Violence against women takes on an even more serious dimension in conflict areas, where it has been observed internationally and also elsewhere in our country that sexual violence is used as a means to subjugate a population. Even today the affidavits of 99 women alleging rape by SPOs, Salwa Judumm and the security forces, which are filed before the Supreme Court in the Nandini Sundar and Kartam Joga cases (challenging the constitutionality of Salwa Judum) remain to be acted upon.

6.       Large number of adivasi undertrials languishing in Bastar jails:-

There are a large number of poor adivasis languishing in the jails of the Bastar region. A recent estimate of the number of undertrials in three of these jails is as follows

Name of Jail Capacity No. of convicts No. of undertrials
Dantewada 250 4 577
Kanker 65 8 217
Jagdalpur 648 573 1120
Total 963 585 1914
963 Convicts + Undertrials  = 2,499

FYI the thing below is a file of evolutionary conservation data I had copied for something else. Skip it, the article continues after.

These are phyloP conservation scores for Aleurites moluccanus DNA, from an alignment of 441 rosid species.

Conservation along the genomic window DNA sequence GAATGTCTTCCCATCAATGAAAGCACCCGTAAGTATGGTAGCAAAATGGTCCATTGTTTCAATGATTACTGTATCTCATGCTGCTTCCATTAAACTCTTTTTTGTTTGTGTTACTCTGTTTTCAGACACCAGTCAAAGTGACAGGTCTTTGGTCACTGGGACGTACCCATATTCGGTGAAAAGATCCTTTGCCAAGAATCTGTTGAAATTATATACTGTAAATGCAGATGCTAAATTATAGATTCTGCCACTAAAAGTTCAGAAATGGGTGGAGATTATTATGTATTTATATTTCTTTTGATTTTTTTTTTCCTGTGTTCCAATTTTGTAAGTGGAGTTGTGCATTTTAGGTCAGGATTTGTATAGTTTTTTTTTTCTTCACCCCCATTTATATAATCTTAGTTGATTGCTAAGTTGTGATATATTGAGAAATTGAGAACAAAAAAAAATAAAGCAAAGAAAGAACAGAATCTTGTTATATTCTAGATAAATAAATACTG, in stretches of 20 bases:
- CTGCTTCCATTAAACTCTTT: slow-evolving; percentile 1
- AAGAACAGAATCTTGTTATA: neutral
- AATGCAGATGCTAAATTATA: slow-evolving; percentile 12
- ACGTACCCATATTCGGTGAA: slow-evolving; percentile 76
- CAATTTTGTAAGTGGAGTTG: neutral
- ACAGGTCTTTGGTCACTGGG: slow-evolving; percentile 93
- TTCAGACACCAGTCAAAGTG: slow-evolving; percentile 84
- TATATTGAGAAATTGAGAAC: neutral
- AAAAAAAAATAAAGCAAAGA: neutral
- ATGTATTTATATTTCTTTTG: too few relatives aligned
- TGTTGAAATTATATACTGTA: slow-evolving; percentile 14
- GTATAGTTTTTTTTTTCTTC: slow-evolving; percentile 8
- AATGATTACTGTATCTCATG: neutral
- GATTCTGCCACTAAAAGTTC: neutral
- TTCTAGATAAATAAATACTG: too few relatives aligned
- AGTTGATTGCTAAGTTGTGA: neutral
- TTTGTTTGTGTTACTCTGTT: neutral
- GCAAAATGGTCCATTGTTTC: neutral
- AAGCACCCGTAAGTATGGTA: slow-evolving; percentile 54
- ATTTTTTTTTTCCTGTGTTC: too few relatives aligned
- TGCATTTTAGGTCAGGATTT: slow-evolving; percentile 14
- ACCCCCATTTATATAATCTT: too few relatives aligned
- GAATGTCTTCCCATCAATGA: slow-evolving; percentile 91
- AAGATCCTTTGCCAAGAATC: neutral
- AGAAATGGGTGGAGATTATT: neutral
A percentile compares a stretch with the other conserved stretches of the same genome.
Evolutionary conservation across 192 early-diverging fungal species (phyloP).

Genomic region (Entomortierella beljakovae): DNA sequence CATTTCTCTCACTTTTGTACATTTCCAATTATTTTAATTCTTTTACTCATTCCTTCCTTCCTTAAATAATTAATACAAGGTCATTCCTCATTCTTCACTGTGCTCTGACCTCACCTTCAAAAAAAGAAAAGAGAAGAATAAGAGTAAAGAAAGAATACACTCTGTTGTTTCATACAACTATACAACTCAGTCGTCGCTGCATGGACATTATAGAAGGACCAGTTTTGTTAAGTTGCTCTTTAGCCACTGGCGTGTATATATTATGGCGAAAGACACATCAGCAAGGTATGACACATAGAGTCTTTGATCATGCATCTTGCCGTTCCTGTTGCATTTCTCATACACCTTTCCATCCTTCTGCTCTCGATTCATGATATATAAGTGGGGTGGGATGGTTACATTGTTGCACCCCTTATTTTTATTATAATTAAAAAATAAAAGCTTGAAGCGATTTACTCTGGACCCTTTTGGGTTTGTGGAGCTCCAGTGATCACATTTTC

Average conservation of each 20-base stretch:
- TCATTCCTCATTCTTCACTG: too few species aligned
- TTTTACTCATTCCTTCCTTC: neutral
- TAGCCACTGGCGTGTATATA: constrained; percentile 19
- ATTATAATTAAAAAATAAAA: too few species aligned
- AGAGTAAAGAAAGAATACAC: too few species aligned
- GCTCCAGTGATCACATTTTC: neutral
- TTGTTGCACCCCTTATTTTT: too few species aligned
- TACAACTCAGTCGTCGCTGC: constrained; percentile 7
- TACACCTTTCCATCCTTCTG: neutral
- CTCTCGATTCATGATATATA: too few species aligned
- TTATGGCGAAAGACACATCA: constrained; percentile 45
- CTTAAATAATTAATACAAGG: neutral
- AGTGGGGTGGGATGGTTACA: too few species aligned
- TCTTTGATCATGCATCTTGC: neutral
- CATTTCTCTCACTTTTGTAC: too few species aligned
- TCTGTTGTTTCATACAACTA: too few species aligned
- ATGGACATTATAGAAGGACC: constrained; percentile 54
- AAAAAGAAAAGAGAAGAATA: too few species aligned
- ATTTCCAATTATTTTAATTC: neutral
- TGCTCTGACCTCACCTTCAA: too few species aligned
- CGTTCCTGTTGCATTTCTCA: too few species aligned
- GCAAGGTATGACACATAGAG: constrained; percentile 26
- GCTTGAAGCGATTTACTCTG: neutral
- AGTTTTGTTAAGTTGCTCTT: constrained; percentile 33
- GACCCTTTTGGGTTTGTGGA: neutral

While we can understand and appreciate the complex conditions under which the courts and jails would be functioning in this region, we are concerned at repeated complaints that a large number of these adivasis are being implicated in serious cases without the concerned magistrate exercising his/her judicial discretion in an independent manner. This has resulted in thousands of ordinary villagers, routinely picked up in searching operations, being incarcerated under serious charges. Once, being implicated in a serious offence, and particularly a “Naxal Offence”, the undertrials are not produced in the courts for long periods of time, on account of there not being “sufficient police guard”. Owing to this the trial does not proceed for years together. Out of economic difficulty and for fear of harassment, family members of the undertrials are unable to visit them in jail. Particularly in situations of physical and mental ailments this makes the undertrials even more vulnerable.

Since “Naxal undertrials” are only kept in Central Jails, owing to overcrowding, many of them of them are transferred to Durg or Raipur Central Jails, where they are even more inaccessible, and too far away to be taken to court regularly. PUCL had been sent a list of 79 undertrials facing trials in Kondagaon who were sent to Durg Jail (more than 300 km away) and who had petitioned the Chief Justice of Chhattisgarh High Court in 2011 regarding their long incarceration without trial. One undertrial from amongst them Sukdas (32 years) died in jail on 1st February 2010.